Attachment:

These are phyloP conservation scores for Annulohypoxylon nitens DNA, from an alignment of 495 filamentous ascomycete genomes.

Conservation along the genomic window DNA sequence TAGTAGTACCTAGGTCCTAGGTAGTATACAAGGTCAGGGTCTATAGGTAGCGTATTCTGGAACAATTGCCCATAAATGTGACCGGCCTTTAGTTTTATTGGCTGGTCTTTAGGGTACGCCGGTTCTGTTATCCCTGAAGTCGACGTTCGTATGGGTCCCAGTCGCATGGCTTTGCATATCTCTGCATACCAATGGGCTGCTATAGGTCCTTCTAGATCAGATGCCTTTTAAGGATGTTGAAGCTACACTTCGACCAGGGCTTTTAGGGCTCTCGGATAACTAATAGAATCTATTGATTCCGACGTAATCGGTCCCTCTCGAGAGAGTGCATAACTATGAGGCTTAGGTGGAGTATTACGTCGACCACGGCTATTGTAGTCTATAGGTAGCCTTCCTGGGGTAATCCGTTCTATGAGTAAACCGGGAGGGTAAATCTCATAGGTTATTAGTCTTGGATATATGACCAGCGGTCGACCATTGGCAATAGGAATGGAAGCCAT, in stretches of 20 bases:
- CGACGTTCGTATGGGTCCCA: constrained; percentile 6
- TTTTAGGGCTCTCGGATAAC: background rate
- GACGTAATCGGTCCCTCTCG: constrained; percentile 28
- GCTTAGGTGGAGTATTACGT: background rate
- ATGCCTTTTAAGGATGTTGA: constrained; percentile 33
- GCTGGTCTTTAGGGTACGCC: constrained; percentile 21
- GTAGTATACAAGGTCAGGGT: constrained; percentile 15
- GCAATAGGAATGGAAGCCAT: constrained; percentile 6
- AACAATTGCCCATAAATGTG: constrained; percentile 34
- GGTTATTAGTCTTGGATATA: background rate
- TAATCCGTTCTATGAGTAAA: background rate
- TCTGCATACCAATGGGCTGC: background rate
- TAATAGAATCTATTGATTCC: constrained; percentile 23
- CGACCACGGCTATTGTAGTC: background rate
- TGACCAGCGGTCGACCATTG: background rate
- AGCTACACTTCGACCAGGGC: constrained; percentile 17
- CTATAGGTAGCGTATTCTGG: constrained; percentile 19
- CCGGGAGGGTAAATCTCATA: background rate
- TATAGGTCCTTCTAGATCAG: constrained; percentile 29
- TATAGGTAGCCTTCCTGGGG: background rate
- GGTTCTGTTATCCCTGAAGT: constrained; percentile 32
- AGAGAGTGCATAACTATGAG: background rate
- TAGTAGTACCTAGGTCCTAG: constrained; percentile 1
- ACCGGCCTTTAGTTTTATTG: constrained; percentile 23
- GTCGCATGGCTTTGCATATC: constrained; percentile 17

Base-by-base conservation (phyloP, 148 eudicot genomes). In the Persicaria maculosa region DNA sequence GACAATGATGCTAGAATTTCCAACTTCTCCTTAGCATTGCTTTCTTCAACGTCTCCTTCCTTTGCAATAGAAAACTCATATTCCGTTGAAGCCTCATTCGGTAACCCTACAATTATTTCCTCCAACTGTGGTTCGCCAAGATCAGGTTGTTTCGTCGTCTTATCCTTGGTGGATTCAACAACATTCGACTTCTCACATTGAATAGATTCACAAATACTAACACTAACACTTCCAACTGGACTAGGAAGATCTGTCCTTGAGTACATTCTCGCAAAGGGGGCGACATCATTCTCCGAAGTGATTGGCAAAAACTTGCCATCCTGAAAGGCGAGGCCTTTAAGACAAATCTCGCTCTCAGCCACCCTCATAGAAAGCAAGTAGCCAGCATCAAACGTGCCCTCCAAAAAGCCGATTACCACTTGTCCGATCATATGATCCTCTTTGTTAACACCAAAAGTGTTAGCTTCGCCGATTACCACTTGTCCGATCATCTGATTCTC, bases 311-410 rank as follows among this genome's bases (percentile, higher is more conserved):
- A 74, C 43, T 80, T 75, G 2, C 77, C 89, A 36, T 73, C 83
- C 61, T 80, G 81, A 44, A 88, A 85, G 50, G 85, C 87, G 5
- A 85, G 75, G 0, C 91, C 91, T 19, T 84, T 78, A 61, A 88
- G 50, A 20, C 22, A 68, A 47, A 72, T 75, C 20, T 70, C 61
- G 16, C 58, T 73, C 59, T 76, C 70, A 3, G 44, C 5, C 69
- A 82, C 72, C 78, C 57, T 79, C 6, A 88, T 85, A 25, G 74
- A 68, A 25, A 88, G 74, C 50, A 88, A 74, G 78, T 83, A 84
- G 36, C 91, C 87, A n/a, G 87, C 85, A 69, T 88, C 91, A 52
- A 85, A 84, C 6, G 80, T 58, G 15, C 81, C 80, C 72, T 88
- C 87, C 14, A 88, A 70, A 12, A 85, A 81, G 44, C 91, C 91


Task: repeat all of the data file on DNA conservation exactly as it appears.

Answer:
These are phyloP conservation scores for Annulohypoxylon nitens DNA, from an alignment of 495 filamentous ascomycete genomes.

Conservation along the genomic window DNA sequence TAGTAGTACCTAGGTCCTAGGTAGTATACAAGGTCAGGGTCTATAGGTAGCGTATTCTGGAACAATTGCCCATAAATGTGACCGGCCTTTAGTTTTATTGGCTGGTCTTTAGGGTACGCCGGTTCTGTTATCCCTGAAGTCGACGTTCGTATGGGTCCCAGTCGCATGGCTTTGCATATCTCTGCATACCAATGGGCTGCTATAGGTCCTTCTAGATCAGATGCCTTTTAAGGATGTTGAAGCTACACTTCGACCAGGGCTTTTAGGGCTCTCGGATAACTAATAGAATCTATTGATTCCGACGTAATCGGTCCCTCTCGAGAGAGTGCATAACTATGAGGCTTAGGTGGAGTATTACGTCGACCACGGCTATTGTAGTCTATAGGTAGCCTTCCTGGGGTAATCCGTTCTATGAGTAAACCGGGAGGGTAAATCTCATAGGTTATTAGTCTTGGATATATGACCAGCGGTCGACCATTGGCAATAGGAATGGAAGCCAT, in stretches of 20 bases:
- CGACGTTCGTATGGGTCCCA: constrained; percentile 6
- TTTTAGGGCTCTCGGATAAC: background rate
- GACGTAATCGGTCCCTCTCG: constrained; percentile 28
- GCTTAGGTGGAGTATTACGT: background rate
- ATGCCTTTTAAGGATGTTGA: constrained; percentile 33
- GCTGGTCTTTAGGGTACGCC: constrained; percentile 21
- GTAGTATACAAGGTCAGGGT: constrained; percentile 15
- GCAATAGGAATGGAAGCCAT: constrained; percentile 6
- AACAATTGCCCATAAATGTG: constrained; percentile 34
- GGTTATTAGTCTTGGATATA: background rate
- TAATCCGTTCTATGAGTAAA: background rate
- TCTGCATACCAATGGGCTGC: background rate
- TAATAGAATCTATTGATTCC: constrained; percentile 23
- CGACCACGGCTATTGTAGTC: background rate
- TGACCAGCGGTCGACCATTG: background rate
- AGCTACACTTCGACCAGGGC: constrained; percentile 17
- CTATAGGTAGCGTATTCTGG: constrained; percentile 19
- CCGGGAGGGTAAATCTCATA: background rate
- TATAGGTCCTTCTAGATCAG: constrained; percentile 29
- TATAGGTAGCCTTCCTGGGG: background rate
- GGTTCTGTTATCCCTGAAGT: constrained; percentile 32
- AGAGAGTGCATAACTATGAG: background rate
- TAGTAGTACCTAGGTCCTAG: constrained; percentile 1
- ACCGGCCTTTAGTTTTATTG: constrained; percentile 23
- GTCGCATGGCTTTGCATATC: constrained; percentile 17

Base-by-base conservation (phyloP, 148 eudicot genomes). In the Persicaria maculosa region DNA sequence GACAATGATGCTAGAATTTCCAACTTCTCCTTAGCATTGCTTTCTTCAACGTCTCCTTCCTTTGCAATAGAAAACTCATATTCCGTTGAAGCCTCATTCGGTAACCCTACAATTATTTCCTCCAACTGTGGTTCGCCAAGATCAGGTTGTTTCGTCGTCTTATCCTTGGTGGATTCAACAACATTCGACTTCTCACATTGAATAGATTCACAAATACTAACACTAACACTTCCAACTGGACTAGGAAGATCTGTCCTTGAGTACATTCTCGCAAAGGGGGCGACATCATTCTCCGAAGTGATTGGCAAAAACTTGCCATCCTGAAAGGCGAGGCCTTTAAGACAAATCTCGCTCTCAGCCACCCTCATAGAAAGCAAGTAGCCAGCATCAAACGTGCCCTCCAAAAAGCCGATTACCACTTGTCCGATCATATGATCCTCTTTGTTAACACCAAAAGTGTTAGCTTCGCCGATTACCACTTGTCCGATCATCTGATTCTC, bases 311-410 rank as follows among this genome's bases (percentile, higher is more conserved):
- A 74, C 43, T 80, T 75, G 2, C 77, C 89, A 36, T 73, C 83
- C 61, T 80, G 81, A 44, A 88, A 85, G 50, G 85, C 87, G 5
- A 85, G 75, G 0, C 91, C 91, T 19, T 84, T 78, A 61, A 88
- G 50, A 20, C 22, A 68, A 47, A 72, T 75, C 20, T 70, C 61
- G 16, C 58, T 73, C 59, T 76, C 70, A 3, G 44, C 5, C 69
- A 82, C 72, C 78, C 57, T 79, C 6, A 88, T 85, A 25, G 74
- A 68, A 25, A 88, G 74, C 50, A 88, A 74, G 78, T 83, A 84
- G 36, C 91, C 87, A n/a, G 87, C 85, A 69, T 88, C 91, A 52
- A 85, A 84, C 6, G 80, T 58, G 15, C 81, C 80, C 72, T 88
- C 87, C 14, A 88, A 70, A 12, A 85, A 81, G 44, C 91, C 91